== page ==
- Plan extra days: You never know if there will be an unforseen delay in the itinerary. Plan a couple of days of buffer time in Kathmandu to account for uncertainties. It is also nice to settle in and do some sightseeing before trekking or rest for a little after a long trek.
- Always purify water: All water along the trail should be treated to avoid sickness. Purification tablets can be purchased before the trek in Kathmandu.
- Avoid eating meat on the trail: Food is carried up the mountain on the backs of yaks and donkeys. Therefore, any meat dishes have likely been transported (unrefrigerated) for multiple days. Nepalese cuisine is naturally vegetarian friendly, so avoid getting that questionable sausage pizza high on the trail.
- Tip your guides/porters: If you plan to have a guide or porter, make sure to carry enough cash to tip them at the end of the trek. It is customary to tip 10% to 20% of the trip cost.
- Pack smart and light: Although many guide companies offer a porter to carry heavier gear along the trek, you will still want to pack light for gear in your personal day pack. The weather changes frequently, and gaining elevation each day can call for trekkers to carry an array of clothing to be accessible at a moment's notice. Therefore, think about minimizing your pack weight without sacrificing functional uses. Down jackets are a useful investment for a warm yet light midlayer. Sleeping bags, comfortable sneakers, and extras (snacks, toiletries, batteries, etc.) should definitely be set aside for the porter. See the suggested packing list below for a breakdown of necessary items. Do not overpack! One pound of gear feels like 10 at altitude!
- Rent gear locally: Don't own some of the gear required for trekking? No worries! There are at least a hundred different trekking shops in Kathmandu's Thamel district where you can buy knock-off gear at cheap prices or rent equipment such as sleeping bags, boots, packs, and more. Looking around these stores can be fun! If you want higher-quality legitimate brands, Thamel also has a dedicated stores for The North Face, Outdoor Research, Mountain Hardwear, and other brand-names, too!
- Budget: There are ATMs in Namche Bazaar; however, if you plan to continue up into the mountains, be aware that accessing money can be extremely limited. That being said, most items become more costly the higher up you go. Generally $50 per day is enough for food, drinks, gifts, and tips. Have somewhere safe to tuck away some cash for emergencies as well.
Suggested packing list
- Wool baselayer shirts: Form-fitting, breathable, and moisture-wicking (one for hiking, one for sleeping). Smartwool or similar.
- Synthetic baselayer tights: Moisture-wicking and breathable for colder, high altitude days. Helly Hansen HH Dry or similar.
- Fleece midlayer: Great for lunch breaks, windy days, and adding a little extra warmth. The North Face Khumbu 2 or similar.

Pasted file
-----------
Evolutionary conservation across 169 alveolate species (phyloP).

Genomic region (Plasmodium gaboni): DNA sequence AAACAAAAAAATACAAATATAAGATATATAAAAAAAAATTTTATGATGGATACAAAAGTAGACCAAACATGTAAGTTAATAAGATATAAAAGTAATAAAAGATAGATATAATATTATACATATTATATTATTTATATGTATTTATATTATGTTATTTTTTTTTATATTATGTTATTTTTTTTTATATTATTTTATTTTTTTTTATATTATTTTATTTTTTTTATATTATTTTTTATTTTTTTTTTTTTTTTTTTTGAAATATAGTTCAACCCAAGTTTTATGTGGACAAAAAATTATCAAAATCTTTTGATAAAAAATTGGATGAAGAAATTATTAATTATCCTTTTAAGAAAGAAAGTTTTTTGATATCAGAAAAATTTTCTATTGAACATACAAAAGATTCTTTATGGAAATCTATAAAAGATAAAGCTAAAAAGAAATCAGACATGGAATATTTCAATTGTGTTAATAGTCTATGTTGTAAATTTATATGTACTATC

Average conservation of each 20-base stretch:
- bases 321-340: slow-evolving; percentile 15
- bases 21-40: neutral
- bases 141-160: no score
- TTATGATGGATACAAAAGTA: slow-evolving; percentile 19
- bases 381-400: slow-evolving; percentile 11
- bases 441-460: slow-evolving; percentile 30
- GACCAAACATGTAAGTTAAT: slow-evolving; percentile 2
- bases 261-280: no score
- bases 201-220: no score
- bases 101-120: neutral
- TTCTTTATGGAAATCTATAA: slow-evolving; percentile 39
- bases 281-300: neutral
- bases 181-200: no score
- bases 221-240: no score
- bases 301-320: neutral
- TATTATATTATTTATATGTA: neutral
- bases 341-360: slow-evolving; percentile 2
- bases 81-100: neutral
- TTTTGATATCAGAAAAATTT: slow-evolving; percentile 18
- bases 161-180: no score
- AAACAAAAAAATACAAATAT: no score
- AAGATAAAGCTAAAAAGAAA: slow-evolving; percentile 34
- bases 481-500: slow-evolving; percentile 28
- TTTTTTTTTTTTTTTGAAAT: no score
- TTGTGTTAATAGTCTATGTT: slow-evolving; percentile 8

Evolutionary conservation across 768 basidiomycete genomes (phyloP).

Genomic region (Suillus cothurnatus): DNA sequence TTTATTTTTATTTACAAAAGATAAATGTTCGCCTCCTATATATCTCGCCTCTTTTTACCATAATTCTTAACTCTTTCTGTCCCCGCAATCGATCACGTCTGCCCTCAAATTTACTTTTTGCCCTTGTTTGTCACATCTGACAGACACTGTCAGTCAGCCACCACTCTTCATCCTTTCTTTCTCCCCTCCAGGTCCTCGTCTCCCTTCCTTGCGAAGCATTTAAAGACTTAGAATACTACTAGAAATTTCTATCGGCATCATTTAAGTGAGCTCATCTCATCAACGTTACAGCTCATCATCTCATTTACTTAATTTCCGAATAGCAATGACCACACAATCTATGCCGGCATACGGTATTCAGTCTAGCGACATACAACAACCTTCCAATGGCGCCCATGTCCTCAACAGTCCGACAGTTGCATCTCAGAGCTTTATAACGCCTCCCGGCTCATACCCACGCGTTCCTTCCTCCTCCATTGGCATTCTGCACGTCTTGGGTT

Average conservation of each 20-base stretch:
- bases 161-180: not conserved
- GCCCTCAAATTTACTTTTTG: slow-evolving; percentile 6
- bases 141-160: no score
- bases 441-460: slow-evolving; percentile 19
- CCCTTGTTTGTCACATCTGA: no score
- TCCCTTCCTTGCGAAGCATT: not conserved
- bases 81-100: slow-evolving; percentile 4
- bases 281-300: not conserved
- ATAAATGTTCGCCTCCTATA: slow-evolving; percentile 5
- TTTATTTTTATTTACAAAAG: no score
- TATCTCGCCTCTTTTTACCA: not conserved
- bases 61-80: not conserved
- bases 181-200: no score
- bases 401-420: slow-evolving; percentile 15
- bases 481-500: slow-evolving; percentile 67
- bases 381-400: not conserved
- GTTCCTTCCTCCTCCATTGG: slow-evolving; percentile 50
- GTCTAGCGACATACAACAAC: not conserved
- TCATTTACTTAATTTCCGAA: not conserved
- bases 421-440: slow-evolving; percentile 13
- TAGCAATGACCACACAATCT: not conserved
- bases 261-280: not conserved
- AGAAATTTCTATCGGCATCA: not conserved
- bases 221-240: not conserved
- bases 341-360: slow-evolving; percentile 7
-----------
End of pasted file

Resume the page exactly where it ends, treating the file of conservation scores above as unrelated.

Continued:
- Down jacket 800+ fill: Perfect weight-to-warmth ratio, especially for the sunrise hike. Rab Continuum or similar.
- Heavyweight softshell hiking pants: Flexible fabric that sheds light moisture and resists abrasion. Outdoor Research Cirque or similar.
- Light hiking pants: Flexible and cool for sunny days lower on the slopes. PrAna Zion Stretch or similar.
- Wool socks. Wool dries faster and is actually very comfortable (one pair for hiking, one pair for night, one pair for extra). Smartwool or similar.
- Liner socks: Thin socks to go under heavier ones, reducing painful blisters and hotspots. Smartwool or similar.
- Sturdy hiking boots: The trail is rocky, dusty, wet, and uneven. Gore-tex is a plus, adding warmth and waterproofing. Salomon Quest 4D or similar.
- Sneakers: Comfortable and supportive footwear for use after hiking all day in boots. Salomon Speedcross or similar.
- Hardshell jacket: Multipurpose for the wind/snow/rain, should be light and completely watertight. Arc'teryx Beta AR or similar.
- Day pack: 35- to 50-liter packs seem to be a good size for trekking with a porter. Osprey Exos or similar.
- Down sleeping bag: Warm and light, get something that's rated around -17 C or 0 F for the chilly nights. Western Mountaineering Kodiak or similar.
- Water purification pills: For use with all water that hasn't been boiled. Aquamira tablets or similar.
- Hydration bladder: 2 liters always accessible makes staying hydrated easier. Camelbak or similar.
- Water bottle: 1-liter reusable bottle for proper mixing/measuring of purification pills overnight. Nalgene or similar.
- Compression sacks: These are useful for compressing down items and reducing bulk. Sea to Summit or similar.
- Waterproof sack: Important for storing extra batteries/documents/etc. Sea to Summit or similar.
- Medical kit: First aid for minor injuries, sicknesses, and problem-solving. Adventure Medical Kits or similar.
- Microfiber towel: Trust me, you'll want something absorbant after stepping out of your well-deserved hot shower.
- Trekking poles: Even hikers without knee issues would benefit from the added stability and support poles offer. Black Diamond Expedition or similar
- Power bank: 10,000 mAh battery packs are great for recharging electronic devices via USB cables.
- Headlamp: Bright lights are useful when navigating to the bathroom or on the pre-dawn hike. Black Diamond Storm or similar.
- Glacier glasses: The added coatings on these special sunglasses reduce glare and intense UV radiation at altitude. Julbo or similar.
- Windstopper gloves: For cold mornings before the sun reaches the trail and windy ridges, hands get chilly first. Mountain Hardwear Power Stretch or similar.
- Heavy gloves: For the summit of Kalapatthar and other blustery days. Black Diamond Guide or similar.
- Wool hat: For cold mornings and evenings.
- Cap: For sun protection.
- Camera and accessories
- Bookmundi.com: Compare guide companies and reviews, ask for quotes, customize an itinerary.
- World Nomads: Purchase travel insurance to cover high-altitude trekking and emergency evacuation as well as other basic needs.
- The Clymb: Members will often see discounted group treks to Everest Base Camp and other destinations around the Himalaya!
- Green Valley Nepal Treks: My personal recommendation for a local guide company. Raj set us up with the best guide, Gopal (even the other tour clients we met along the way told us so)! For expert service, hassle-free planning, and local knowledge, check them out!